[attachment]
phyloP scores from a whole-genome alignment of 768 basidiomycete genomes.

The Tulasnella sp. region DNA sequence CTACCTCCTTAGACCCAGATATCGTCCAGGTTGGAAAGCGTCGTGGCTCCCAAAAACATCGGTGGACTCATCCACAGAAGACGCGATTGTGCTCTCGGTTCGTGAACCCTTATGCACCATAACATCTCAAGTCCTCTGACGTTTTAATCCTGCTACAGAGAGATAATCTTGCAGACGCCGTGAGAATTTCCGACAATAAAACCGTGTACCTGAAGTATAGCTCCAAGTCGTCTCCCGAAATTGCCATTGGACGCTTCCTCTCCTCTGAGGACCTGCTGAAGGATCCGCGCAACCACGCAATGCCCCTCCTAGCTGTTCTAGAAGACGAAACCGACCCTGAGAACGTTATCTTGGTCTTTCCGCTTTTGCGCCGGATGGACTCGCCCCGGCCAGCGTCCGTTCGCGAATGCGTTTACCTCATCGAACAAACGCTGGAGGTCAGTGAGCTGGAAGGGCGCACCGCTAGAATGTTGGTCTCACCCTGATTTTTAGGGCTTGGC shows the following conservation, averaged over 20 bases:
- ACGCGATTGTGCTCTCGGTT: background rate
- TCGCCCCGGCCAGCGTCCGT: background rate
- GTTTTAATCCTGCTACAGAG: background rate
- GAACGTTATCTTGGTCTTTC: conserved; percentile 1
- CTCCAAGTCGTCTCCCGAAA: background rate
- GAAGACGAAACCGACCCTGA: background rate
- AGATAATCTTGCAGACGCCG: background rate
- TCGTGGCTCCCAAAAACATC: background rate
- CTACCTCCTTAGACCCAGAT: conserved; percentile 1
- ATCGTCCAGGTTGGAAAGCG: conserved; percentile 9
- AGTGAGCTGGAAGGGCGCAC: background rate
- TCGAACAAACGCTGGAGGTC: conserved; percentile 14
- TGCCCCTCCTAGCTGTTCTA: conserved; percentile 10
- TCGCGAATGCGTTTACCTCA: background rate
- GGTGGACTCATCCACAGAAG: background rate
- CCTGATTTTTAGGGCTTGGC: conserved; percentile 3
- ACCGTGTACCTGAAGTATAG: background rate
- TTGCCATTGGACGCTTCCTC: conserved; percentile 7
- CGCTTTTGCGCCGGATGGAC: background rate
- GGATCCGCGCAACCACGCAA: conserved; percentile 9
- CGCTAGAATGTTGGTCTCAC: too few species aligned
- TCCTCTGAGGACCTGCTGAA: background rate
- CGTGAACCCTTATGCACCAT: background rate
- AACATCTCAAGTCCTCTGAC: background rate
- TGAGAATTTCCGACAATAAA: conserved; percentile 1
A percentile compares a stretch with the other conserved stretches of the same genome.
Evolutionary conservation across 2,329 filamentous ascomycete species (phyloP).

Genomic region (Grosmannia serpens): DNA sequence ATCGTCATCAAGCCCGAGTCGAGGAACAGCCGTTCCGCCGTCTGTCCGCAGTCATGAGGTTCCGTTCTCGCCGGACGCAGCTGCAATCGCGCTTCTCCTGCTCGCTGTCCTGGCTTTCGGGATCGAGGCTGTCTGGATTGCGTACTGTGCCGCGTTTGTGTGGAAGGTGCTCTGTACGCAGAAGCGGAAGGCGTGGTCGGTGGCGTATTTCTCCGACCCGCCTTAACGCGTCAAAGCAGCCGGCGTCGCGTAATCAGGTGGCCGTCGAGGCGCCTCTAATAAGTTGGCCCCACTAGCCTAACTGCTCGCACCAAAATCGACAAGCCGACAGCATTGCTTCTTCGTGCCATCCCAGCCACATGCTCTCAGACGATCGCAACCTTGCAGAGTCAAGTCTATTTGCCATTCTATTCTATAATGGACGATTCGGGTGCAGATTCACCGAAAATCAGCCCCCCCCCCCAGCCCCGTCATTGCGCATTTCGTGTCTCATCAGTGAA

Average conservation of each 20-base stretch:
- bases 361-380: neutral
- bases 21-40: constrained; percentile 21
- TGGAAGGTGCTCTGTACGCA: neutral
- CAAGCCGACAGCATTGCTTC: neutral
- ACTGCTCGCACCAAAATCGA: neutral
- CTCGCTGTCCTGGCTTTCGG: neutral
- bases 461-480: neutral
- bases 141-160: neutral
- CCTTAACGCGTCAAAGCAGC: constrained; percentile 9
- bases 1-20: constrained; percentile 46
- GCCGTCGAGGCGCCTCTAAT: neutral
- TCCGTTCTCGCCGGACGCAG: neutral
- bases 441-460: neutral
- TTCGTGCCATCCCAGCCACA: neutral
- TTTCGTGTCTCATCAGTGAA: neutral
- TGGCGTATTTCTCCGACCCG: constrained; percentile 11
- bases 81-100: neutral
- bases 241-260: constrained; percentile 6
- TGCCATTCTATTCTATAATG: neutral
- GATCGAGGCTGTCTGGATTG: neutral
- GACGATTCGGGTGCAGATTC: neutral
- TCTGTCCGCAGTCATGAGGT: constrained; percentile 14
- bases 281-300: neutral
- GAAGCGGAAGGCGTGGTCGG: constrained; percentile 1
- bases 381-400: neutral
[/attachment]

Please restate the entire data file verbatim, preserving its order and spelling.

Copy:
phyloP scores from a whole-genome alignment of 768 basidiomycete genomes.

The Tulasnella sp. region DNA sequence CTACCTCCTTAGACCCAGATATCGTCCAGGTTGGAAAGCGTCGTGGCTCCCAAAAACATCGGTGGACTCATCCACAGAAGACGCGATTGTGCTCTCGGTTCGTGAACCCTTATGCACCATAACATCTCAAGTCCTCTGACGTTTTAATCCTGCTACAGAGAGATAATCTTGCAGACGCCGTGAGAATTTCCGACAATAAAACCGTGTACCTGAAGTATAGCTCCAAGTCGTCTCCCGAAATTGCCATTGGACGCTTCCTCTCCTCTGAGGACCTGCTGAAGGATCCGCGCAACCACGCAATGCCCCTCCTAGCTGTTCTAGAAGACGAAACCGACCCTGAGAACGTTATCTTGGTCTTTCCGCTTTTGCGCCGGATGGACTCGCCCCGGCCAGCGTCCGTTCGCGAATGCGTTTACCTCATCGAACAAACGCTGGAGGTCAGTGAGCTGGAAGGGCGCACCGCTAGAATGTTGGTCTCACCCTGATTTTTAGGGCTTGGC shows the following conservation, averaged over 20 bases:
- ACGCGATTGTGCTCTCGGTT: background rate
- TCGCCCCGGCCAGCGTCCGT: background rate
- GTTTTAATCCTGCTACAGAG: background rate
- GAACGTTATCTTGGTCTTTC: conserved; percentile 1
- CTCCAAGTCGTCTCCCGAAA: background rate
- GAAGACGAAACCGACCCTGA: background rate
- AGATAATCTTGCAGACGCCG: background rate
- TCGTGGCTCCCAAAAACATC: background rate
- CTACCTCCTTAGACCCAGAT: conserved; percentile 1
- ATCGTCCAGGTTGGAAAGCG: conserved; percentile 9
- AGTGAGCTGGAAGGGCGCAC: background rate
- TCGAACAAACGCTGGAGGTC: conserved; percentile 14
- TGCCCCTCCTAGCTGTTCTA: conserved; percentile 10
- TCGCGAATGCGTTTACCTCA: background rate
- GGTGGACTCATCCACAGAAG: background rate
- CCTGATTTTTAGGGCTTGGC: conserved; percentile 3
- ACCGTGTACCTGAAGTATAG: background rate
- TTGCCATTGGACGCTTCCTC: conserved; percentile 7
- CGCTTTTGCGCCGGATGGAC: background rate
- GGATCCGCGCAACCACGCAA: conserved; percentile 9
- CGCTAGAATGTTGGTCTCAC: too few species aligned
- TCCTCTGAGGACCTGCTGAA: background rate
- CGTGAACCCTTATGCACCAT: background rate
- AACATCTCAAGTCCTCTGAC: background rate
- TGAGAATTTCCGACAATAAA: conserved; percentile 1
A percentile compares a stretch with the other conserved stretches of the same genome.
Evolutionary conservation across 2,329 filamentous ascomycete species (phyloP).

Genomic region (Grosmannia serpens): DNA sequence ATCGTCATCAAGCCCGAGTCGAGGAACAGCCGTTCCGCCGTCTGTCCGCAGTCATGAGGTTCCGTTCTCGCCGGACGCAGCTGCAATCGCGCTTCTCCTGCTCGCTGTCCTGGCTTTCGGGATCGAGGCTGTCTGGATTGCGTACTGTGCCGCGTTTGTGTGGAAGGTGCTCTGTACGCAGAAGCGGAAGGCGTGGTCGGTGGCGTATTTCTCCGACCCGCCTTAACGCGTCAAAGCAGCCGGCGTCGCGTAATCAGGTGGCCGTCGAGGCGCCTCTAATAAGTTGGCCCCACTAGCCTAACTGCTCGCACCAAAATCGACAAGCCGACAGCATTGCTTCTTCGTGCCATCCCAGCCACATGCTCTCAGACGATCGCAACCTTGCAGAGTCAAGTCTATTTGCCATTCTATTCTATAATGGACGATTCGGGTGCAGATTCACCGAAAATCAGCCCCCCCCCCCAGCCCCGTCATTGCGCATTTCGTGTCTCATCAGTGAA

Average conservation of each 20-base stretch:
- bases 361-380: neutral
- bases 21-40: constrained; percentile 21
- TGGAAGGTGCTCTGTACGCA: neutral
- CAAGCCGACAGCATTGCTTC: neutral
- ACTGCTCGCACCAAAATCGA: neutral
- CTCGCTGTCCTGGCTTTCGG: neutral
- bases 461-480: neutral
- bases 141-160: neutral
- CCTTAACGCGTCAAAGCAGC: constrained; percentile 9
- bases 1-20: constrained; percentile 46
- GCCGTCGAGGCGCCTCTAAT: neutral
- TCCGTTCTCGCCGGACGCAG: neutral
- bases 441-460: neutral
- TTCGTGCCATCCCAGCCACA: neutral
- TTTCGTGTCTCATCAGTGAA: neutral
- TGGCGTATTTCTCCGACCCG: constrained; percentile 11
- bases 81-100: neutral
- bases 241-260: constrained; percentile 6
- TGCCATTCTATTCTATAATG: neutral
- GATCGAGGCTGTCTGGATTG: neutral
- GACGATTCGGGTGCAGATTC: neutral
- TCTGTCCGCAGTCATGAGGT: constrained; percentile 14
- bases 281-300: neutral
- GAAGCGGAAGGCGTGGTCGG: constrained; percentile 1
- bases 381-400: neutral